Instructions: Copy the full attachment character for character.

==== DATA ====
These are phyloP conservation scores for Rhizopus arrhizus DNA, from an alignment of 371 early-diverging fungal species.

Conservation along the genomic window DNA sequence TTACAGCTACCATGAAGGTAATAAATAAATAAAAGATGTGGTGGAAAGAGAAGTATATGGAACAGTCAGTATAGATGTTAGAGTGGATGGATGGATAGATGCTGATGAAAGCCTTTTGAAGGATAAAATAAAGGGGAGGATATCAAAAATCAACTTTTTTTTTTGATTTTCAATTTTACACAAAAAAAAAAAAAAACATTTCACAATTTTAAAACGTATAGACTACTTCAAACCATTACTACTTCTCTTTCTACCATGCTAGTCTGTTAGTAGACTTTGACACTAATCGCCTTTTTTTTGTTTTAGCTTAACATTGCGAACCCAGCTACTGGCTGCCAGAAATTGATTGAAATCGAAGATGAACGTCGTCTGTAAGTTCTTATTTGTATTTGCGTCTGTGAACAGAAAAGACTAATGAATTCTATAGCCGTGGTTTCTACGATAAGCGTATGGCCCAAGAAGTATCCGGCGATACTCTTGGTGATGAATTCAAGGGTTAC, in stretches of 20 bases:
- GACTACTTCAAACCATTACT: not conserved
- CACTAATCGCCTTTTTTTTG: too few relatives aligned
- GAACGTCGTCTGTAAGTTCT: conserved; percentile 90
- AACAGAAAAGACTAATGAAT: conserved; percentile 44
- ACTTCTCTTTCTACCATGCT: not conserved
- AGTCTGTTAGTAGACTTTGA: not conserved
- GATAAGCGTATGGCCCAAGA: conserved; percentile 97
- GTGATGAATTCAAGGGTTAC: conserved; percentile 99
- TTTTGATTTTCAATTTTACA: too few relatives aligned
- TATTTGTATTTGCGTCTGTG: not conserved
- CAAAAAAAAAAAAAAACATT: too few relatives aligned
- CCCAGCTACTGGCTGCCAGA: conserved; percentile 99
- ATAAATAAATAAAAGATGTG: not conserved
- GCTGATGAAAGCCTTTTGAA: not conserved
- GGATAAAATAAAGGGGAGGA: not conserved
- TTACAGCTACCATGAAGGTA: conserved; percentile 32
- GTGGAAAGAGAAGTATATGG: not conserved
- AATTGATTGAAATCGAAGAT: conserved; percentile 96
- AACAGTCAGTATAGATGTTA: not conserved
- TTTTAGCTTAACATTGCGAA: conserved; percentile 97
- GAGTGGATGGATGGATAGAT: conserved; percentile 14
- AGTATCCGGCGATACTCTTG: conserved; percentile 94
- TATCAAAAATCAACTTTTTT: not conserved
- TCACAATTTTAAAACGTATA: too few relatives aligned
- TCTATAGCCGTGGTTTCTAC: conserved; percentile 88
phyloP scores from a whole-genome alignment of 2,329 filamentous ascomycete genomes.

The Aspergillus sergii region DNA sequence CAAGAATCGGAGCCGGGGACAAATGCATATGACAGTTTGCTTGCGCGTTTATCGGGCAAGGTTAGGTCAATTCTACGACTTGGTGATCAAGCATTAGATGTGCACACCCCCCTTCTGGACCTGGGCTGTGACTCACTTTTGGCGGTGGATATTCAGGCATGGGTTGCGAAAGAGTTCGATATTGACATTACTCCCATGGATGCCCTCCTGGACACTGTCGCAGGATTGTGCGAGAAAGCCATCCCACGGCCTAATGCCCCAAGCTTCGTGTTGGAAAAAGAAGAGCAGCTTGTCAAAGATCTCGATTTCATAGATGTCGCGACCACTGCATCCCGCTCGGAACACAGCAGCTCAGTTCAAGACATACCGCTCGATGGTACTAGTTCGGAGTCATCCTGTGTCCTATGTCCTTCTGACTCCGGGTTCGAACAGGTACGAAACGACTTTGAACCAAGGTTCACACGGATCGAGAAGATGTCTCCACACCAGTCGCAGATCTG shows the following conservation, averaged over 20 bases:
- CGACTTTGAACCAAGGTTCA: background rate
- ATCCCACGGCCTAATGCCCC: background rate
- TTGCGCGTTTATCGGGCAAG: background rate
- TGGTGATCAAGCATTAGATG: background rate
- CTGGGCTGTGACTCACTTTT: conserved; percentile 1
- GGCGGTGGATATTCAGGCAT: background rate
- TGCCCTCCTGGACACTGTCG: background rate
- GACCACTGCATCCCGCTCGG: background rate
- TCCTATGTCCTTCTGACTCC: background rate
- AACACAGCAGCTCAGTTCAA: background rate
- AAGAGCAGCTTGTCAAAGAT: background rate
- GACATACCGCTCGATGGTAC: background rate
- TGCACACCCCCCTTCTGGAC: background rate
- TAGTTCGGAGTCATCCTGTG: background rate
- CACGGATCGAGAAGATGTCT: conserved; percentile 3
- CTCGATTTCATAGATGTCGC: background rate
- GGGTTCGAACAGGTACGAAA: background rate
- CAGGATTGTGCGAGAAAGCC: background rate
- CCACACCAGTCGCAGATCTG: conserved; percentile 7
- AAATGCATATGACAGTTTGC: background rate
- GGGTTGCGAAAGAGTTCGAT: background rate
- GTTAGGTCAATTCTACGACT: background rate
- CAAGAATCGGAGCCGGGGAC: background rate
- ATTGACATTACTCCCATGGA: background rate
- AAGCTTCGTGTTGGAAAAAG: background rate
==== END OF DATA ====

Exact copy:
These are phyloP conservation scores for Rhizopus arrhizus DNA, from an alignment of 371 early-diverging fungal species.

Conservation along the genomic window DNA sequence TTACAGCTACCATGAAGGTAATAAATAAATAAAAGATGTGGTGGAAAGAGAAGTATATGGAACAGTCAGTATAGATGTTAGAGTGGATGGATGGATAGATGCTGATGAAAGCCTTTTGAAGGATAAAATAAAGGGGAGGATATCAAAAATCAACTTTTTTTTTTGATTTTCAATTTTACACAAAAAAAAAAAAAAACATTTCACAATTTTAAAACGTATAGACTACTTCAAACCATTACTACTTCTCTTTCTACCATGCTAGTCTGTTAGTAGACTTTGACACTAATCGCCTTTTTTTTGTTTTAGCTTAACATTGCGAACCCAGCTACTGGCTGCCAGAAATTGATTGAAATCGAAGATGAACGTCGTCTGTAAGTTCTTATTTGTATTTGCGTCTGTGAACAGAAAAGACTAATGAATTCTATAGCCGTGGTTTCTACGATAAGCGTATGGCCCAAGAAGTATCCGGCGATACTCTTGGTGATGAATTCAAGGGTTAC, in stretches of 20 bases:
- GACTACTTCAAACCATTACT: not conserved
- CACTAATCGCCTTTTTTTTG: too few relatives aligned
- GAACGTCGTCTGTAAGTTCT: conserved; percentile 90
- AACAGAAAAGACTAATGAAT: conserved; percentile 44
- ACTTCTCTTTCTACCATGCT: not conserved
- AGTCTGTTAGTAGACTTTGA: not conserved
- GATAAGCGTATGGCCCAAGA: conserved; percentile 97
- GTGATGAATTCAAGGGTTAC: conserved; percentile 99
- TTTTGATTTTCAATTTTACA: too few relatives aligned
- TATTTGTATTTGCGTCTGTG: not conserved
- CAAAAAAAAAAAAAAACATT: too few relatives aligned
- CCCAGCTACTGGCTGCCAGA: conserved; percentile 99
- ATAAATAAATAAAAGATGTG: not conserved
- GCTGATGAAAGCCTTTTGAA: not conserved
- GGATAAAATAAAGGGGAGGA: not conserved
- TTACAGCTACCATGAAGGTA: conserved; percentile 32
- GTGGAAAGAGAAGTATATGG: not conserved
- AATTGATTGAAATCGAAGAT: conserved; percentile 96
- AACAGTCAGTATAGATGTTA: not conserved
- TTTTAGCTTAACATTGCGAA: conserved; percentile 97
- GAGTGGATGGATGGATAGAT: conserved; percentile 14
- AGTATCCGGCGATACTCTTG: conserved; percentile 94
- TATCAAAAATCAACTTTTTT: not conserved
- TCACAATTTTAAAACGTATA: too few relatives aligned
- TCTATAGCCGTGGTTTCTAC: conserved; percentile 88
phyloP scores from a whole-genome alignment of 2,329 filamentous ascomycete genomes.

The Aspergillus sergii region DNA sequence CAAGAATCGGAGCCGGGGACAAATGCATATGACAGTTTGCTTGCGCGTTTATCGGGCAAGGTTAGGTCAATTCTACGACTTGGTGATCAAGCATTAGATGTGCACACCCCCCTTCTGGACCTGGGCTGTGACTCACTTTTGGCGGTGGATATTCAGGCATGGGTTGCGAAAGAGTTCGATATTGACATTACTCCCATGGATGCCCTCCTGGACACTGTCGCAGGATTGTGCGAGAAAGCCATCCCACGGCCTAATGCCCCAAGCTTCGTGTTGGAAAAAGAAGAGCAGCTTGTCAAAGATCTCGATTTCATAGATGTCGCGACCACTGCATCCCGCTCGGAACACAGCAGCTCAGTTCAAGACATACCGCTCGATGGTACTAGTTCGGAGTCATCCTGTGTCCTATGTCCTTCTGACTCCGGGTTCGAACAGGTACGAAACGACTTTGAACCAAGGTTCACACGGATCGAGAAGATGTCTCCACACCAGTCGCAGATCTG shows the following conservation, averaged over 20 bases:
- CGACTTTGAACCAAGGTTCA: background rate
- ATCCCACGGCCTAATGCCCC: background rate
- TTGCGCGTTTATCGGGCAAG: background rate
- TGGTGATCAAGCATTAGATG: background rate
- CTGGGCTGTGACTCACTTTT: conserved; percentile 1
- GGCGGTGGATATTCAGGCAT: background rate
- TGCCCTCCTGGACACTGTCG: background rate
- GACCACTGCATCCCGCTCGG: background rate
- TCCTATGTCCTTCTGACTCC: background rate
- AACACAGCAGCTCAGTTCAA: background rate
- AAGAGCAGCTTGTCAAAGAT: background rate
- GACATACCGCTCGATGGTAC: background rate
- TGCACACCCCCCTTCTGGAC: background rate
- TAGTTCGGAGTCATCCTGTG: background rate
- CACGGATCGAGAAGATGTCT: conserved; percentile 3
- CTCGATTTCATAGATGTCGC: background rate
- GGGTTCGAACAGGTACGAAA: background rate
- CAGGATTGTGCGAGAAAGCC: background rate
- CCACACCAGTCGCAGATCTG: conserved; percentile 7
- AAATGCATATGACAGTTTGC: background rate
- GGGTTGCGAAAGAGTTCGAT: background rate
- GTTAGGTCAATTCTACGACT: background rate
- CAAGAATCGGAGCCGGGGAC: background rate
- ATTGACATTACTCCCATGGA: background rate
- AAGCTTCGTGTTGGAAAAAG: background rate